2020: Giant Magellan Telescope
With a 24.5-meter (80-foot) primary mirror, the Giant Magellan Telescope (GMT), to be built in the mountains of Chile, will be able to collect more light than any existing telescope. Its primary mirror consists of six 8.4-meter mirrors arranged around a 7.7-meter central mirror. With their combined light-gathering capability, GMT will study some of the most distant objects in the universe.
GMT will look directly at planets outside our solar system for the first time. Currently, astronomers can study planets in other solar systems only indirectly by observing the way a star "wobbles" slightly when affected by a planet's gravity, or measuring the change in the chemical spectra of a star when a planet crosses it. Researchers can "subtract" the planet's spectra from the star's to draw conclusions about the planet's size and composition.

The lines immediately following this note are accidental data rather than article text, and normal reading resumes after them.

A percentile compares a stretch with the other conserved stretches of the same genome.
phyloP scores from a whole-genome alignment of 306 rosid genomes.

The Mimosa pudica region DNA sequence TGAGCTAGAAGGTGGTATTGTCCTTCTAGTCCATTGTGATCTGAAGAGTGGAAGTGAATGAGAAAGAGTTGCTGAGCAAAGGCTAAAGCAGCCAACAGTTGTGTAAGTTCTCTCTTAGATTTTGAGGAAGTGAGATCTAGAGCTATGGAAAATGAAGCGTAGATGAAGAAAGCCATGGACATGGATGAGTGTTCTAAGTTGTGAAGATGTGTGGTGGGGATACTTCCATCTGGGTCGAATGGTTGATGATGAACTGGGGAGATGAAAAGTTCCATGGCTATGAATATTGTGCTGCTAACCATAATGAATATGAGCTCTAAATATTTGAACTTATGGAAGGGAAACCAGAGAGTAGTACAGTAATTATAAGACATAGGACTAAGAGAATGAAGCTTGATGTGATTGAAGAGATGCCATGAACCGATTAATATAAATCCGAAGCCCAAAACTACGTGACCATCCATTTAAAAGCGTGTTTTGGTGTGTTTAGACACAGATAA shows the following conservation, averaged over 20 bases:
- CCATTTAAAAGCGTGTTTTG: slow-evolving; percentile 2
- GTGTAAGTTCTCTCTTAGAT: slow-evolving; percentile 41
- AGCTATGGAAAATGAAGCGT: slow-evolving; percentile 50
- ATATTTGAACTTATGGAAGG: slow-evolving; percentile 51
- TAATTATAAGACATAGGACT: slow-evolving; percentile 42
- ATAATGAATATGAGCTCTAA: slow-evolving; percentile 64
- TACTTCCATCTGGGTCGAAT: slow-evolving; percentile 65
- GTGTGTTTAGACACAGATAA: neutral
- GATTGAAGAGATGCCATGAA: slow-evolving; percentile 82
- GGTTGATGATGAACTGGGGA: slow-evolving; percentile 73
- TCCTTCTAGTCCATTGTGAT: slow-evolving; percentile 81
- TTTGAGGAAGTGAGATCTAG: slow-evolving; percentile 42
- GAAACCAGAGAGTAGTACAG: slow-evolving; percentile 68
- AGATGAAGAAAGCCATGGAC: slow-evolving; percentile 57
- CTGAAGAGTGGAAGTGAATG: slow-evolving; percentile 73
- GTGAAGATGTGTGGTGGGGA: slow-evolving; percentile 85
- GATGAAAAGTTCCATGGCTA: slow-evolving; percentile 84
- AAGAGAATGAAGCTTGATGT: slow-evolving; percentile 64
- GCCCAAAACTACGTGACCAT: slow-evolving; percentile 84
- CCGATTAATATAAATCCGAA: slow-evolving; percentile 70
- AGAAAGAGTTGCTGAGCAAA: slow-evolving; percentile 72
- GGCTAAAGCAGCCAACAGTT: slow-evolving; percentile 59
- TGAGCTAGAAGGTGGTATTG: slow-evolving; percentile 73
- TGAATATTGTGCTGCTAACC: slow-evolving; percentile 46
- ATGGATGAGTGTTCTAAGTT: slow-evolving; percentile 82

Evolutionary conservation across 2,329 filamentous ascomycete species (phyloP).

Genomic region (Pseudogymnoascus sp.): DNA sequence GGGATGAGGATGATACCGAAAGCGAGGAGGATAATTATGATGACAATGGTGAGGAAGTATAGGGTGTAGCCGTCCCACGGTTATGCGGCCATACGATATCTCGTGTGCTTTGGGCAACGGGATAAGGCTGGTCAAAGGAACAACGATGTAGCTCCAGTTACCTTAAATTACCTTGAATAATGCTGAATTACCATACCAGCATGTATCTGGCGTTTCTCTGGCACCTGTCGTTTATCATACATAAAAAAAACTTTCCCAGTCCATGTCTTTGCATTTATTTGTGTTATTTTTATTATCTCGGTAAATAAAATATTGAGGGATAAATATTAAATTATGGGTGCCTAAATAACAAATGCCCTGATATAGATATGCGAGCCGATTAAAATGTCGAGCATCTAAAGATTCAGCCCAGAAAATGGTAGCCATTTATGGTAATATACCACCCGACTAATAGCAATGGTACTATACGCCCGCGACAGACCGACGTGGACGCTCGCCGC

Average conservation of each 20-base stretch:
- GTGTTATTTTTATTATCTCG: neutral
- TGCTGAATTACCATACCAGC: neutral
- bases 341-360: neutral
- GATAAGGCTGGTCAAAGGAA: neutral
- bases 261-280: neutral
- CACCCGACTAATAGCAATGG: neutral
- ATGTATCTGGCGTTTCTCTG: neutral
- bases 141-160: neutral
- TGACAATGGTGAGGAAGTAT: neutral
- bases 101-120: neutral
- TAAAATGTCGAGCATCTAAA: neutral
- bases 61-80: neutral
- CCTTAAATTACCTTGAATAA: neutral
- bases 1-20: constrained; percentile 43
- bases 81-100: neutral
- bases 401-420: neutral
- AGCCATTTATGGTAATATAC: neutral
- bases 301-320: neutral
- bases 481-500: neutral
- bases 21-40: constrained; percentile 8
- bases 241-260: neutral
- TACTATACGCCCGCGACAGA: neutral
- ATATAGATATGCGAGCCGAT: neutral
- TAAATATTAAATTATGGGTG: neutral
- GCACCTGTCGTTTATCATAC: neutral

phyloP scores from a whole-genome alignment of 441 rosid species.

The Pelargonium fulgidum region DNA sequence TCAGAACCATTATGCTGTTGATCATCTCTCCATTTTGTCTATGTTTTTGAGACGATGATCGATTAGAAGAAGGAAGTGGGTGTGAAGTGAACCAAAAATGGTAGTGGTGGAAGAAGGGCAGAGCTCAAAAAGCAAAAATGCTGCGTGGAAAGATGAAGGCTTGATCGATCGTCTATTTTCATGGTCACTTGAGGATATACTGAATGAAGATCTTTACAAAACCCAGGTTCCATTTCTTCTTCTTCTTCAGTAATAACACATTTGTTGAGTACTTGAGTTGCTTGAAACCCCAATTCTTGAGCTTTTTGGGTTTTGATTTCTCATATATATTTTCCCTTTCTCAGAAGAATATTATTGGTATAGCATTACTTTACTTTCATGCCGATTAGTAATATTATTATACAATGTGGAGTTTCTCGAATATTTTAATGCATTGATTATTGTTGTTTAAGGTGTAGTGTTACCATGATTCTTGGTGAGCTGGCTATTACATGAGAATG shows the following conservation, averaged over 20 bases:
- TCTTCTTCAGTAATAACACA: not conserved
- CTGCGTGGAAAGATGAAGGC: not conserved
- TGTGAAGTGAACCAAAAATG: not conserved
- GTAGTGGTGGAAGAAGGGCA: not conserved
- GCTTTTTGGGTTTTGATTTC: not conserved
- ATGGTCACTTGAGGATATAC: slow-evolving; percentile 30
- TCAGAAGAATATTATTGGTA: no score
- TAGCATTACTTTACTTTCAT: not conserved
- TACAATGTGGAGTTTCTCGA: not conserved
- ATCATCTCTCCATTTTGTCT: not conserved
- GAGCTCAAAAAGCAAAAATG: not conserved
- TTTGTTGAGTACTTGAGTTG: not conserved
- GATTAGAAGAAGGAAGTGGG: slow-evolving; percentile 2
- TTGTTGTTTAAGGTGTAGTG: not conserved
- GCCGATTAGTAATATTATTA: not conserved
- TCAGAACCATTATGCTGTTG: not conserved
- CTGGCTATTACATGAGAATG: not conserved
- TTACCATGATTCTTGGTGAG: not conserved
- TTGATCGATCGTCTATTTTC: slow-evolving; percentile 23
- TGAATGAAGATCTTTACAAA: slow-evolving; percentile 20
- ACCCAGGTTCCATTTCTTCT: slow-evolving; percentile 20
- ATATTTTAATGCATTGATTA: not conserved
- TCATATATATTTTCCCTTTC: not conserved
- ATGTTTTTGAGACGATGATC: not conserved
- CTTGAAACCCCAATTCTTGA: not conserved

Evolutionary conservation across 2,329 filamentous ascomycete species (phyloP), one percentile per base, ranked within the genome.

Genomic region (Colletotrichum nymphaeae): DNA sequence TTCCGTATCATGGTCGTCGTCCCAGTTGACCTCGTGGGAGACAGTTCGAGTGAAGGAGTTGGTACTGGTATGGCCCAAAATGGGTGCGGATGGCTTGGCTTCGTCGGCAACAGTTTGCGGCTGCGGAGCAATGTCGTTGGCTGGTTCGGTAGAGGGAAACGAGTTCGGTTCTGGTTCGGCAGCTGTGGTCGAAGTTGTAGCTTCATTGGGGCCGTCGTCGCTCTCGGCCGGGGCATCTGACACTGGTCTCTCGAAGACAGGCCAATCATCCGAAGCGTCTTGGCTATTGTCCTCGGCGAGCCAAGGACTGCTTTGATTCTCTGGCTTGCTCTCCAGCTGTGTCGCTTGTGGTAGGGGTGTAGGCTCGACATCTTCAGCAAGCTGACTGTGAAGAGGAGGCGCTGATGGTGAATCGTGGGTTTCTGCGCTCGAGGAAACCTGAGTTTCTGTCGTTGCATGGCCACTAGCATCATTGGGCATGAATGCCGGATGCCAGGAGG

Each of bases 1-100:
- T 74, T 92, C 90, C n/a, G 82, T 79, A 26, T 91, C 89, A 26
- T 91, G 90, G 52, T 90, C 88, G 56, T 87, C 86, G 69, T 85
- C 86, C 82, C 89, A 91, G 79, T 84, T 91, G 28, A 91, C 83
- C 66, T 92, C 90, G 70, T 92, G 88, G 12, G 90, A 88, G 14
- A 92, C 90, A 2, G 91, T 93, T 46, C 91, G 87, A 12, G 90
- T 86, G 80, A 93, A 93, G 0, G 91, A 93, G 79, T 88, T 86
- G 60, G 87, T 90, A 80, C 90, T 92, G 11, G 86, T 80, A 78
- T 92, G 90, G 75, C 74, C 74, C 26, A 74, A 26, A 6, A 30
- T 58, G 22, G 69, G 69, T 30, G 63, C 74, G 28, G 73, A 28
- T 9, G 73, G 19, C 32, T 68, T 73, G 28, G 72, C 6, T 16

With GMT, astronomers will actually be able to see these extrasolar planets in images 10 times clearer than those from Hubble. "Once you can actually see them, you can measure a lot of interesting properties," GMT director Patrick McCarthy told Seniorhelpline, including color and even some weather patterns.
"We chose not to enter into what would be a decades-long process that might lead to federal funding and might not, but might lead to delays in the project and probably additional costs," McCarthy told PM. Instead, the program receives funding from its institutional partners, including Australian National University, Astronomy Australia Limited, the Carnegie Institution for Science, Harvard University, the Korea Astronomy and Space Science Institute, The Smithsonian Institution, Texas A&M University, the University of Arizona, the University of Chicago, and the University of Texas at Austin.
In light of the current federal budget situation, he said, "I think we're looking fairly wise."